Smoking ban passes state House committee, Utah Senate in review


The Utah Legislature has proposed a bill to change smoking laws in the state, which would put a ban on smoking inside a vehicle if a child 15-years-old or younger is present.

The Protection of Children Riding in Motor Vehicles bill, or HB 13, prohibits someone from smoking in a car when riding with minors, and violators must pay a $45 fine. Completing a smoking cessation program after receiving a citation would waive the fine. Law enforcement would be required to issue warnings until July 1st of next year, but after that date, citations can be issued as a secondary offense.

Second-hand smoke in cars

As primary sponsor of the bill, Utah State Representative Patrice Arent says the the worst place to smoke is inside a vehicle, considering that the confined space concentrates the second-hand smoke inhaled by non-smoking passengers.

“The second-hand smoke gets so dense so quickly, even with the windows rolled down,” Arent said. “In fact, if I had a child in my office right now and I put a filtered cigarette in their mouth — it would be less dangerous than if that child were in a car with that intense second-hand smoke.”

HB 13 would ban smoking in a vehicle if a child under 15 years old is present. (Photo by Casey Adams)

HB 13 passed the 2012 Interim Health and Human Service Committee with nine ‘yes’ votes and one vote against. The bill now moves up to the Senate for consideration.

In a 2011 statewide survey, 83 percent of Utahans said they would support a law to better protect children in a vehicle from the harmful effects of second-hand smoke. HB 13 has garnered bipartisan support even among Utah Conservatives as the GOP gained a total of five new seats in both Houses during the 2012 elections.

“This is not a Democrat-Republican issue,” Democrat Rep. Arent said. “This is a child health issue.”

Arent’s Senate sponsor of the bill, Aaron Osmond, is a Conservative Republican.

Tobacco smoke affects everyone

Long-time Provo resident Chris Watson says smokers are not aware of the impact they have on others, like infants and small children.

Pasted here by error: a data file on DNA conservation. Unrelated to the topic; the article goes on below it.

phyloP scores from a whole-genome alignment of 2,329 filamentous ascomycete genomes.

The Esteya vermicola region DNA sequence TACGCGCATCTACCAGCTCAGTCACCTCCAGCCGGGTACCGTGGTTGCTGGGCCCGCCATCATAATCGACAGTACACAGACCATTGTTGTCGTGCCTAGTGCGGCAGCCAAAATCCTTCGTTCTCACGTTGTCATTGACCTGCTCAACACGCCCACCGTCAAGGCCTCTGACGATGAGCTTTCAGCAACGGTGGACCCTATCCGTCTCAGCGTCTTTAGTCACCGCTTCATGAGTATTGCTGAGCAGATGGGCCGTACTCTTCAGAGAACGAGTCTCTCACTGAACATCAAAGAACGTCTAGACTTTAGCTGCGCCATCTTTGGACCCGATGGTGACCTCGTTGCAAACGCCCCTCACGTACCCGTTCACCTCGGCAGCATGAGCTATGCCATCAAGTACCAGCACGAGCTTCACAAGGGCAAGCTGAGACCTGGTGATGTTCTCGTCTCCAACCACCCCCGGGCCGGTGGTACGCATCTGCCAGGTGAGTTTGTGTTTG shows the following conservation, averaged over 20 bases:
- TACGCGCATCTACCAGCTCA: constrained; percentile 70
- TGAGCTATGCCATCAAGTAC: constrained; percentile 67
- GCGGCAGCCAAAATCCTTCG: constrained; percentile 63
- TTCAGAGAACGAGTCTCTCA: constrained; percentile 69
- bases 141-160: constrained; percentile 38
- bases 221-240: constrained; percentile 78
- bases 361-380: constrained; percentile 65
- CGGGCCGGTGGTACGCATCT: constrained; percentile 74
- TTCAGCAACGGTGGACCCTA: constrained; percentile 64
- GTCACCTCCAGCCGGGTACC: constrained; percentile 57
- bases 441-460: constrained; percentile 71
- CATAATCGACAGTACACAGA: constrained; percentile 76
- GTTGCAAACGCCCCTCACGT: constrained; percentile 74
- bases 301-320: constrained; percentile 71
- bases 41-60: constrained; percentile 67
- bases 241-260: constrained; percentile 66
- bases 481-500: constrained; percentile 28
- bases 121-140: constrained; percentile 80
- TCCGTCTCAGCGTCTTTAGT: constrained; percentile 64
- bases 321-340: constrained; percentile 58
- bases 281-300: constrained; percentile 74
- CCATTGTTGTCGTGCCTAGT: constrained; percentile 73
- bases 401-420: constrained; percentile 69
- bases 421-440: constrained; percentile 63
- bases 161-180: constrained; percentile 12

“I think a lot of smokers are ignorant to how they affect other people,” Watson said. “If you’re walking past someone smoking, the smoke gets right in your face and they don’t think anything of it.”

Chris wants to see even steeper punishments for adults that subject small children to the over 250 cancer-causing chemicals found in tobacco smoke.

“It should be the same punishment as child abuse — it should be more harsh,” Watson said. “You wouldn’t put your child in a car and not buckle them up. I think it’s child abuse to smoke with your kid in the car.”

Rep. Arent mentions the other places in Utah where smoking is prohibited — places like home daycare centers, restaurants, public buildings and transportation systems. She also says this bill is not telling people they are not allowed to smoke.

“We’re not saying you can’t smoke,” Arent said. “We’re saying you can’t force that smoke onto someone else who is not legal to smoke.”

Smoking in a confined space like a vehicle concentrates the harmful effects of second-hand smoke on passengers, especially infants and small children. (Photo by Casey Adams)

Orem resident and 33-year-old Jed Coomes started smoking at the age of 14, and said he believes it’s largely due to his father smoking inside the home when Jed and his sister were growing up. Now with his own family, Jed says the government should step in if adults aren’t right-minded enough to consider other passengers.

“I have four children myself,” Coomes said, “and I don’t think anyone under the age of 18 should be exposed to cigarette smoke.”

Similar legislation has been proposed in the past, but none have passed both the House and the Senate. One version of the bill failed due to its late entry to the legislative session, Arent said. In 2011, the House passed a different version of the bill near the end of session, and the Senate could not review the bill in time to vote.

“We got it to a committee earlier in the House this year so it has time to get through the Senate,” Arent said, “and that makes a big difference.”

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